Bacterial meningitis and neurological complications in adults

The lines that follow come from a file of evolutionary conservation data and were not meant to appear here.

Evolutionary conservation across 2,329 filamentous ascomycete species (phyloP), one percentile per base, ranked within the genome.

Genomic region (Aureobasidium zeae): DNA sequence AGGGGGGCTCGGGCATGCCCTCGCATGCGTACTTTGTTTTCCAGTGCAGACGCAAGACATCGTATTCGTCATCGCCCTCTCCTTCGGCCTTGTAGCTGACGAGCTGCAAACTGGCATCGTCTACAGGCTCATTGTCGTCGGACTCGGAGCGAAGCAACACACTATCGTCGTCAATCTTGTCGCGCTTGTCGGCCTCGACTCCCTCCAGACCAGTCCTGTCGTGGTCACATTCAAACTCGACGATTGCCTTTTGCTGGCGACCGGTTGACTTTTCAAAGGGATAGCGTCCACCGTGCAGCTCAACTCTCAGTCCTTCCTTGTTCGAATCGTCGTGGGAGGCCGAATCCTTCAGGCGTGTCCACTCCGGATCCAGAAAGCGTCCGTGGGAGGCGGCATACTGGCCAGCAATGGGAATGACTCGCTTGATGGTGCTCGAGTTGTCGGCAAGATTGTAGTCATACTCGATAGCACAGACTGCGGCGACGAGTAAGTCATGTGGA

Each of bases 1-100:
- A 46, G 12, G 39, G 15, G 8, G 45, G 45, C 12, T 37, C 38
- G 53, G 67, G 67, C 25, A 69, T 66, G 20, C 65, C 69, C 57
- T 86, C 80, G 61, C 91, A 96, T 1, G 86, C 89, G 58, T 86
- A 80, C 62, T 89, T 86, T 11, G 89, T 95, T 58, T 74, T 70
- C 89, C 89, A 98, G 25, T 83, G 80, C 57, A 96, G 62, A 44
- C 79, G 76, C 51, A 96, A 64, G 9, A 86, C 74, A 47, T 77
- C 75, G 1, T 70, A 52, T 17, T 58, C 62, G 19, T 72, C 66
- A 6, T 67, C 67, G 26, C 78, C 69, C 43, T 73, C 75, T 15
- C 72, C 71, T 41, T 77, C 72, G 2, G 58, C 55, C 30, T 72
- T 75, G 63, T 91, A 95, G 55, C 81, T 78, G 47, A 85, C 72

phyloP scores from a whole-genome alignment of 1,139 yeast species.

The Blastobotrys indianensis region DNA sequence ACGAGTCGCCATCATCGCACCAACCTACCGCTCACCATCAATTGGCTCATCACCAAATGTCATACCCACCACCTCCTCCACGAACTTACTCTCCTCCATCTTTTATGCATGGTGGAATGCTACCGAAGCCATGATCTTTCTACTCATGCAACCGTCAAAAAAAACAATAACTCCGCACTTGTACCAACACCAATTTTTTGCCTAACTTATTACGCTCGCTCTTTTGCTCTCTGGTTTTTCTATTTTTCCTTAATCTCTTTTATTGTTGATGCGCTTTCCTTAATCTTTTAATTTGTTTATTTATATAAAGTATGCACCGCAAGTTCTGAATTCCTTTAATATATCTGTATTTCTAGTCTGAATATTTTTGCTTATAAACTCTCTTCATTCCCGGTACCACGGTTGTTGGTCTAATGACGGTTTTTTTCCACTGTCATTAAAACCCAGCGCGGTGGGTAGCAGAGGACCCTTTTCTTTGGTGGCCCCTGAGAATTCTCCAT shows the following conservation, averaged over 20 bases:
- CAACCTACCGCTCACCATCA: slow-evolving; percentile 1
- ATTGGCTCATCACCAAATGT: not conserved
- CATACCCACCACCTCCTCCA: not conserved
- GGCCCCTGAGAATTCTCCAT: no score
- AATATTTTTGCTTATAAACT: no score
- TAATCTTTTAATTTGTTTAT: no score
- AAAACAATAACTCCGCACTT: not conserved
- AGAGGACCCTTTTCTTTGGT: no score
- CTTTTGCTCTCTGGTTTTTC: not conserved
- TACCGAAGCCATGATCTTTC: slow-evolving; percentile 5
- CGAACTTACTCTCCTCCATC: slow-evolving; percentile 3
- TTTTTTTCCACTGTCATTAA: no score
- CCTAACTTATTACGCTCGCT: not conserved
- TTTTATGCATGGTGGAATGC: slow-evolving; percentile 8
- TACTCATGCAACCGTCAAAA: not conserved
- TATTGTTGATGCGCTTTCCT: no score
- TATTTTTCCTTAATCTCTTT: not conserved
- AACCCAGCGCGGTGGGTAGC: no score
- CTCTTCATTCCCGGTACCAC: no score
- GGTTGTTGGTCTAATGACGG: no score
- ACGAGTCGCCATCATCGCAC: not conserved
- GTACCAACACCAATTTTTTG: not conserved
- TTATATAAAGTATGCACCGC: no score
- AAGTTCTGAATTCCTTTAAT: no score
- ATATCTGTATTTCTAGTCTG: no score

Bacterial meningitis is a leading cause of death from infectious disease worldwide. The neurological complications secondary to bacterial meningitis contribute to the high mortality rate and to disability among the survivors. Cerebrovascular complications, including infarction and hemorrhage, are common. Inflammation and increased pressure in the subarachnoid space result in cranial neuropathy. Seizures occur in either the acute or delayed phase after the infection and require early detection and treatment. Spreading of infection to other intracranial structures, including the subdural space, brain parenchyma, and ventricles, increases morbidity and mortality in survivors. Infection can also spread to the spinal canal causing spinal cord abscess, epidural abscess, polyradiculitis, and spinal cord infarction secondary to vasculitis of the spinal artery. Hypothalamic-pituitary dysfunction is also an uncommon complication after bacterial meningitis. Damage to cerebral structures contributes to cognitive and neuropsychiatric problems. Being aware of these complications leads to early detection and treatment and improves mortality and outcomes in patients with bacterial meningitis.